Vacuum tubes could be key to tidier city
Swedish vacuum waste company Envac has signed on to conduct a report on installing the automated system in Melbourne.
Envac systems remove waste through a series of pipes that suck rubbish into a trash compactor. In a report on the system, Cr Peter Clarke said the vacuum waste pipes could form part of the city's infrastructure, like water pipes or electricity. The pipe networks allow for organic waste, rubbish and recyclable goods to be kept separate and are already in use in parts of Europe. "We've gone from garbos picking up rubbish with plastic bags to big bins, the thing of the '80s, but we haven't moved on from that," Cr Clarke said. "This is the next generation."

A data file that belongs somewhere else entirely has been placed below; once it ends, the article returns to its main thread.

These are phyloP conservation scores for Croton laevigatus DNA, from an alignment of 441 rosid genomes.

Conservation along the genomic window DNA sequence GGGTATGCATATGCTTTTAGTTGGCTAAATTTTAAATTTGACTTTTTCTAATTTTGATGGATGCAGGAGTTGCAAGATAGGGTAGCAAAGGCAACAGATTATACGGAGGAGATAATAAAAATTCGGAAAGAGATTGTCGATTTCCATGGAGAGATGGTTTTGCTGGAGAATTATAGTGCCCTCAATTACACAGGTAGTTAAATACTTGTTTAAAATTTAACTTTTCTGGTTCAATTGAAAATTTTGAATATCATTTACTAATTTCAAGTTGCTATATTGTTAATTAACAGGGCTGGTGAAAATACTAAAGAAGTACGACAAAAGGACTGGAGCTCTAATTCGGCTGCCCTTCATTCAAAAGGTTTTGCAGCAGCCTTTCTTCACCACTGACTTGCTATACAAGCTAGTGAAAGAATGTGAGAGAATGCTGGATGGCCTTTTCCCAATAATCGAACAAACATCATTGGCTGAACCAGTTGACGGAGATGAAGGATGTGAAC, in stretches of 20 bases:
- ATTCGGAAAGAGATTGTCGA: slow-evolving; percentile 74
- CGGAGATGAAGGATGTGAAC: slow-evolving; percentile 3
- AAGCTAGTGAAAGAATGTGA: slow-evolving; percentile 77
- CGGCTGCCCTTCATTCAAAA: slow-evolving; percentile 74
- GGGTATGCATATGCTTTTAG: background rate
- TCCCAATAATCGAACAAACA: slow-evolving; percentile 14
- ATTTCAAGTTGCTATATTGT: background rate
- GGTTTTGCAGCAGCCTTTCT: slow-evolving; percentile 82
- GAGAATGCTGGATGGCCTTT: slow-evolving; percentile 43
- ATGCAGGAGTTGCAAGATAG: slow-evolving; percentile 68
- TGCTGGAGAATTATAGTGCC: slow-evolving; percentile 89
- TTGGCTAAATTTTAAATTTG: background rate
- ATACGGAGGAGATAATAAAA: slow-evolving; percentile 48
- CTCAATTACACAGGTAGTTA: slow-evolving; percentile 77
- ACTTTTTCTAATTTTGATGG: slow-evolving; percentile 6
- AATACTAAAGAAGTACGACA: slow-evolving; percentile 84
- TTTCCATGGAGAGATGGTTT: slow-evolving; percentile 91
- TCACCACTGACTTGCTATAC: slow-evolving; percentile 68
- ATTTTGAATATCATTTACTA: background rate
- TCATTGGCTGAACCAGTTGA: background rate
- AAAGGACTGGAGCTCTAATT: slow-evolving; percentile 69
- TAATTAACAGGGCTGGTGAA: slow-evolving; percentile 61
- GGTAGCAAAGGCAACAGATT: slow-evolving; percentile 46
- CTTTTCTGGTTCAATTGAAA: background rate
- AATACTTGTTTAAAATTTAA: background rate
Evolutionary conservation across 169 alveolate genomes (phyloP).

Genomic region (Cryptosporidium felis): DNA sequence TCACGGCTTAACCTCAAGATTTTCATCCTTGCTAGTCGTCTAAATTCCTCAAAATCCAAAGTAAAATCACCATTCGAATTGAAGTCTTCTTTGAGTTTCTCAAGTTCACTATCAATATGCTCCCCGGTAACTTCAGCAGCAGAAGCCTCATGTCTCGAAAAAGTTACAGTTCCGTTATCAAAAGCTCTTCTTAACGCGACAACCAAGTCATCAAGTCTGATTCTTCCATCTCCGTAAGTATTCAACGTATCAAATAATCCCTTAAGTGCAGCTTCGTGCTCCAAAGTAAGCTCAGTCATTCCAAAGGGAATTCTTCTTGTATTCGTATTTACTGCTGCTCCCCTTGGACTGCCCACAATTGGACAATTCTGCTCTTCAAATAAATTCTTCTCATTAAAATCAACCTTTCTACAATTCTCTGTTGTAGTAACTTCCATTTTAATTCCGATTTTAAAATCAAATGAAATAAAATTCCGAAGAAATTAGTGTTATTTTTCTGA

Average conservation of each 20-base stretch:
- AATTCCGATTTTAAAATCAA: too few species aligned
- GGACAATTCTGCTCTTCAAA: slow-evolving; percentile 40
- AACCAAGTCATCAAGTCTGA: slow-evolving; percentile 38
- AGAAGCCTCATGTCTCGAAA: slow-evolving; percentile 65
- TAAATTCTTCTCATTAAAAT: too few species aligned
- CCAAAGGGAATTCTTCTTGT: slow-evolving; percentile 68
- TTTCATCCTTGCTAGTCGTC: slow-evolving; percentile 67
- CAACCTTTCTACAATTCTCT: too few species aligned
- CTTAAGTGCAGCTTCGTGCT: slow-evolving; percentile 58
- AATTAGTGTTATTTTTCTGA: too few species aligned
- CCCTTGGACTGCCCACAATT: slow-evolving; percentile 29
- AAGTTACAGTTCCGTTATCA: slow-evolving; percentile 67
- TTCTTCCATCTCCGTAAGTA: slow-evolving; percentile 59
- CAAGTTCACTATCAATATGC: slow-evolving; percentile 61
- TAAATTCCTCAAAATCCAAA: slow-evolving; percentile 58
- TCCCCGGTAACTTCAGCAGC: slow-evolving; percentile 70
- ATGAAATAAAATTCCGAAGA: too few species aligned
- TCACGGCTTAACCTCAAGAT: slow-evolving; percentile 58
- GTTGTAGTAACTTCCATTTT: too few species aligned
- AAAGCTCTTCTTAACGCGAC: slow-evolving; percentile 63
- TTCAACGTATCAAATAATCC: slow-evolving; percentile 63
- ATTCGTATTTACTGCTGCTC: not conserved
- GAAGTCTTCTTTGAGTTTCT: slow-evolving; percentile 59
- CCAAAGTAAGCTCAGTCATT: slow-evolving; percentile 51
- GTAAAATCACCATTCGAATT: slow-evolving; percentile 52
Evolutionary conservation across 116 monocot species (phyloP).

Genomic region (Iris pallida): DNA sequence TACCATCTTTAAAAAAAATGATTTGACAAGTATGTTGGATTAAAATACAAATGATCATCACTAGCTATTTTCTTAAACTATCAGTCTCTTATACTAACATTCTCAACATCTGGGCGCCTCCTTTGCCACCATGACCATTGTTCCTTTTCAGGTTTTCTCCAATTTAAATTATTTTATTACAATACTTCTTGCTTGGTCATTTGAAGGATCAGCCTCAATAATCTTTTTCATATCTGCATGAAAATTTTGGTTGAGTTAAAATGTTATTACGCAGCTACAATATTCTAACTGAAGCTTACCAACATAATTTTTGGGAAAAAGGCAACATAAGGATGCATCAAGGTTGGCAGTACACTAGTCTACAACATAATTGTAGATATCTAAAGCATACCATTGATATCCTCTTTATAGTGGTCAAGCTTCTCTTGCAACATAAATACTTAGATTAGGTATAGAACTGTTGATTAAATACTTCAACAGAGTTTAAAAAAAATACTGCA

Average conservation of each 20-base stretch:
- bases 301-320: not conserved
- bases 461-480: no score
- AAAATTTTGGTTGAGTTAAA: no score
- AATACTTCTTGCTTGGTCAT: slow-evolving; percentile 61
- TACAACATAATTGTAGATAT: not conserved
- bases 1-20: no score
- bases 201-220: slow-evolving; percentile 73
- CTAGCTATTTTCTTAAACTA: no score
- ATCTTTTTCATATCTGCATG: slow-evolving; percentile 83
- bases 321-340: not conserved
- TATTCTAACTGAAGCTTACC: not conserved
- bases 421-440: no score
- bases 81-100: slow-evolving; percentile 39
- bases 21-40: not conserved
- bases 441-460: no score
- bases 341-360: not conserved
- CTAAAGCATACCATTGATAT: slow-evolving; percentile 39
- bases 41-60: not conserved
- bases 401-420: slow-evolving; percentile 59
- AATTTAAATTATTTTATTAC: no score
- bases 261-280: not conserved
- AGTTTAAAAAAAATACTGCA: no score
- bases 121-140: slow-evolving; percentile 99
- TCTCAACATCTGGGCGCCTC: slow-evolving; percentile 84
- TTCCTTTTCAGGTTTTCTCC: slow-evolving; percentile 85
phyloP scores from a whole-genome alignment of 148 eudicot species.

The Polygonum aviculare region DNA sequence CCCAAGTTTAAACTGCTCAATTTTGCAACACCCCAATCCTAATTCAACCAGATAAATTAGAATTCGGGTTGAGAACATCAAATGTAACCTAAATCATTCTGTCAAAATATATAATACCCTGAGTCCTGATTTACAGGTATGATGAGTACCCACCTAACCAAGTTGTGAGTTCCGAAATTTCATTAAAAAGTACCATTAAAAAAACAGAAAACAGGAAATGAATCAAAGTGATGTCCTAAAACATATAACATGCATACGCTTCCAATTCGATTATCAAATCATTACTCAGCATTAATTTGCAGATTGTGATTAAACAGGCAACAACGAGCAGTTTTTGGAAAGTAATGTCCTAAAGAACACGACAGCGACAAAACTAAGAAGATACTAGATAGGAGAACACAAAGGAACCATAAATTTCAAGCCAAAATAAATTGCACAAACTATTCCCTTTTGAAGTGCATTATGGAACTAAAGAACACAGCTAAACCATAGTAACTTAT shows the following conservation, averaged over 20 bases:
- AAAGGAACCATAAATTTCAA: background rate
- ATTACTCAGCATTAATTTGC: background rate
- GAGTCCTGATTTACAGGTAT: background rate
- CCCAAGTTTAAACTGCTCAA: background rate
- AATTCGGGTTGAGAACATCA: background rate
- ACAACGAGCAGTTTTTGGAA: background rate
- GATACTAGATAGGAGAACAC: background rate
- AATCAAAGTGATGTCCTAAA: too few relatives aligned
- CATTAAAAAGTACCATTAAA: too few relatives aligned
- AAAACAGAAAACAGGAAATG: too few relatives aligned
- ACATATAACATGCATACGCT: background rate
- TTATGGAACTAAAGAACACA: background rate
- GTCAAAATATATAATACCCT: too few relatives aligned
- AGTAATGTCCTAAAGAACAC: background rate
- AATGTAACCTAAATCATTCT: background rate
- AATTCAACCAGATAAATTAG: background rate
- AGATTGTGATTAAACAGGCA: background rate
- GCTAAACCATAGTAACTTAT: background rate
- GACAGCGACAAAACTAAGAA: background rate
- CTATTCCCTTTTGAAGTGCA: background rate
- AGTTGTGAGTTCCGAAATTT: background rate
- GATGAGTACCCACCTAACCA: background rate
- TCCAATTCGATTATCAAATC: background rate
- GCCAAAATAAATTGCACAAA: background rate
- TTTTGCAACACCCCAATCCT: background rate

If the installation is viable, Melbourne Council would look at using the tubes in the CBD, Docklands, Southbank and the Queen Victoria Market. Cr Clarke recently visited Wembley Stadium in London, where the system has been successfully installed. "They'd installed it at the stadium, and it was going into all the housing developments going up around that."
He said underground rubbish removal avoided having to store rubbish on the street and behind stores, where it attracted vermin. "Swanston Street would be the obvious place to start, as we redo it, and then you grow it from there. Docklands would be easy to bring it in early on, Southbank also."